A group of US Catholic nuns will embark on a multi-state bus tour starting next Monday, following a week in which the Catholic Church hierarchy received public attention for reprimanding nuns for focusing on issues of poverty, was forced to defend its fight against birth control, and has been embattled with state legislatures over sex abuse scandals. The Nuns on the Bus: Nuns Drive for Faith, Family and Fairness tour will visit nine states between June 18 and July 20 to speak out against the House budget proposed by Paul Ryan (R-WI) because of the budget's massive cuts for many social services.
On their website, the nuns wrote, "As Catholic Sisters, we are missioned to stand with people in need and to be witnesses for economic justice." They continued, "We cannot stand by silently when the U.S. Congress considers further enriching the wealthiest Americans at the expense of struggling, impoverished families."
The bus tour is especially notable because the Bishops recently called the nuns "radical feminists" for focusing too much on issues of poverty and social justice and not speaking out enough against homosexuality and abortion. On Tuesday, two leaders of the Leadership Conference of Women Religious met with Vatican officials and the Seattle archbishop to discuss the accusations. A petition signed by over 57,000 people condemning the inquiry was delivered to the Bishops and protestors rallied outside the Roman Catholic Bishops' annual meeting, held yesterday.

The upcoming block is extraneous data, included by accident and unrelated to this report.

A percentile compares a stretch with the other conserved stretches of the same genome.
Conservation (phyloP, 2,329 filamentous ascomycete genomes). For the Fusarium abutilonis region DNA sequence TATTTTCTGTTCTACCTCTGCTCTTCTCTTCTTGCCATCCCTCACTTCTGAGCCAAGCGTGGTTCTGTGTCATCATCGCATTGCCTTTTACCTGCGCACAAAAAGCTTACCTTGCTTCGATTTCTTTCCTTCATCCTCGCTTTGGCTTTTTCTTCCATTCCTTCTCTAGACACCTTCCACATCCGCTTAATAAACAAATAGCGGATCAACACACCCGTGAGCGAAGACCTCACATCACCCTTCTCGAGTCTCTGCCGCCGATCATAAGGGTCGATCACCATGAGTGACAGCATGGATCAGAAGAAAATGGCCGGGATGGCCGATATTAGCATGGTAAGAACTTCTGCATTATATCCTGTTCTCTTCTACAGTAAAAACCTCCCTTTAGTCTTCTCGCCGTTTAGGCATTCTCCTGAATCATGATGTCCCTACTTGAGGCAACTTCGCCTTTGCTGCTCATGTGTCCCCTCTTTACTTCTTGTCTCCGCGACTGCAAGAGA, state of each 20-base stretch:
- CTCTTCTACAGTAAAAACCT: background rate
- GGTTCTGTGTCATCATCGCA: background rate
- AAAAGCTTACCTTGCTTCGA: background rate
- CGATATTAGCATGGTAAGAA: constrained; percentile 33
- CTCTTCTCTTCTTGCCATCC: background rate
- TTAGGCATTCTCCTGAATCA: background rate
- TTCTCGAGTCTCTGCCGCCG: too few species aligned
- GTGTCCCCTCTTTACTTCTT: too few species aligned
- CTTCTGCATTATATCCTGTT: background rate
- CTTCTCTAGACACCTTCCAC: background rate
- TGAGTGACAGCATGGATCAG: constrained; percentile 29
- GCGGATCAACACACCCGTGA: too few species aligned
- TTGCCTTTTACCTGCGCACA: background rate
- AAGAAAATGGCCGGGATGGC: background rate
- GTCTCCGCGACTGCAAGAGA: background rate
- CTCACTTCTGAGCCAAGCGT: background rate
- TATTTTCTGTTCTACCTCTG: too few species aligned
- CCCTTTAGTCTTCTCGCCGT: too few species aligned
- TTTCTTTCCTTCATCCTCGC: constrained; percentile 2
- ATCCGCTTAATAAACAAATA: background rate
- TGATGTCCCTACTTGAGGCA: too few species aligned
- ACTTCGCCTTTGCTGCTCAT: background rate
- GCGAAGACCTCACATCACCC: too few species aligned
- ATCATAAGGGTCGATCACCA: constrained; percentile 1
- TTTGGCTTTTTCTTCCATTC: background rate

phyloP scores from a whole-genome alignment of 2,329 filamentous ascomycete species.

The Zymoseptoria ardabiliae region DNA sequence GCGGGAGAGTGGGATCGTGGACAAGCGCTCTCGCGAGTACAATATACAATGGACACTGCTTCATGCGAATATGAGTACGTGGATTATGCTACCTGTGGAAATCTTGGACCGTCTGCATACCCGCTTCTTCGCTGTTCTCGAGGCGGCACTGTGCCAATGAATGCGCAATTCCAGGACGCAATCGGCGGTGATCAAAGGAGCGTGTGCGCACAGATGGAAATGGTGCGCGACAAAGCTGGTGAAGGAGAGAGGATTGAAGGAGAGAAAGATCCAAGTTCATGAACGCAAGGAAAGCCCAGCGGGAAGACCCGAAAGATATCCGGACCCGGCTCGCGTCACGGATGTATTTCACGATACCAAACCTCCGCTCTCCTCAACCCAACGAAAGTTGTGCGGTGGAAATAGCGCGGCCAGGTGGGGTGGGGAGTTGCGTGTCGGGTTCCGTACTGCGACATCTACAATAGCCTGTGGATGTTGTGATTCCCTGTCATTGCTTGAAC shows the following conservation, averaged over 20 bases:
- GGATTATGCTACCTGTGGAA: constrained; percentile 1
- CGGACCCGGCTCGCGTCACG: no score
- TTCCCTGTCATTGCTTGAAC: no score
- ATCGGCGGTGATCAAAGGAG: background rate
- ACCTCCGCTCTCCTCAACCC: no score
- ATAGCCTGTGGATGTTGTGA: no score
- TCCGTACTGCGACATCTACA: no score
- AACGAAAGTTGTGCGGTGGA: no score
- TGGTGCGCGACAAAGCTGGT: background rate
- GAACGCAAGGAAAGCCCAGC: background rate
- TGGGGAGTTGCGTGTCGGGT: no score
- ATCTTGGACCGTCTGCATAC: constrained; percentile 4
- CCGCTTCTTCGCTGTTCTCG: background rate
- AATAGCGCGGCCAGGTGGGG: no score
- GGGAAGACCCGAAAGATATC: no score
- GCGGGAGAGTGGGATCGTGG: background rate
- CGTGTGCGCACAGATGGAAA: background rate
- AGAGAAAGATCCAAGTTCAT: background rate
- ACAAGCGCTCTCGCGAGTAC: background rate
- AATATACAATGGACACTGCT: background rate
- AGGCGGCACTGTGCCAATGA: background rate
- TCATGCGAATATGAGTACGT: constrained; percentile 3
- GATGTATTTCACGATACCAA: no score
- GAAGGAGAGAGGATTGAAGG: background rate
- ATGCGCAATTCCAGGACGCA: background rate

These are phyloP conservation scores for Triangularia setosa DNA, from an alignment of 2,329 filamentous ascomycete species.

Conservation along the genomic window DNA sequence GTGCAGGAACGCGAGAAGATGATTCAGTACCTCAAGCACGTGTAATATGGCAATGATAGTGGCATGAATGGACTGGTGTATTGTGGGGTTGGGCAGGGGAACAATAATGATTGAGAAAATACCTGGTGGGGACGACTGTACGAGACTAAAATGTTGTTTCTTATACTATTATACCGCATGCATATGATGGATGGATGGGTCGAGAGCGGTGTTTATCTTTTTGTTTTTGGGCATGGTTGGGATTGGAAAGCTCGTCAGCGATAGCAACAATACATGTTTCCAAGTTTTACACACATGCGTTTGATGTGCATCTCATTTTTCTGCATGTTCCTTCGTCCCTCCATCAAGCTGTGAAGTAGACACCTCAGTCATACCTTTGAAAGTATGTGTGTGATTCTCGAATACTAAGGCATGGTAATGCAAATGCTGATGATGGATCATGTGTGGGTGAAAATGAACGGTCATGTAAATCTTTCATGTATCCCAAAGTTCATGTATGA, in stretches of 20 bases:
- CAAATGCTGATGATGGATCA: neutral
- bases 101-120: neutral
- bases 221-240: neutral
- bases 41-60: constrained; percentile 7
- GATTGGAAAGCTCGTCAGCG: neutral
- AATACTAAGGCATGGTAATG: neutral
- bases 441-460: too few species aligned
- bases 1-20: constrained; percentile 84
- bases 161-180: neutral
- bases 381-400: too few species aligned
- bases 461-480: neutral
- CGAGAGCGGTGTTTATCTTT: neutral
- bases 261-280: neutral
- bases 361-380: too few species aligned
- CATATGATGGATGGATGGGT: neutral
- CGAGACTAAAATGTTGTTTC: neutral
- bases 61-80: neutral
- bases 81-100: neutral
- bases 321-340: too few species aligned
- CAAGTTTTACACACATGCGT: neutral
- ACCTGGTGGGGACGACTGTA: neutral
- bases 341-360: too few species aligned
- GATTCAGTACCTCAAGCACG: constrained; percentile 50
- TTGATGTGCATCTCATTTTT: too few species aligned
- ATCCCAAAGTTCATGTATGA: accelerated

The Bishops have been trying to manage other scandals as well this week. During yesterday's meeting, the Bishops devoted a large portion of the time to defending their "religious freedom" campaigns, criticized as partisan efforts, which were launched in opposition to the Obama Administration's rule that all employers' insurance plans cover birth control. The hierarchy has also launched attacks in state legislatures against proposals to loosen statutes of limitations that dictate deadlines for victims to report sexual abuse. The Bishops are already fighting sex abuse scandals in court, as a groundbreaking trial against the Bishops concluded earlier this month in Philadelphia.
Media Resources: New York Times 6/14/12, 6/13/12, 6/5/12; The Diane Rehm Show 6/14/12; AP 6/13/12; Los Angeles Times 6/13/12; NunsontheBus.org
10/20/2014 North Carolina Board of Elections Eliminates On-Campus Voting Sites Across the State - North Carolina will begin state-wide early voting on Thursday, and unlike the 2012 presidential election, many students across the state will have no polling place on-campus, making it more difficult for students to exercise their right to vote.
The North Carolina State Board of Elections recently eliminated the only on-campus voting location for the University of North Carolina at Charlotte, a campus with more than 20,000 students. . . .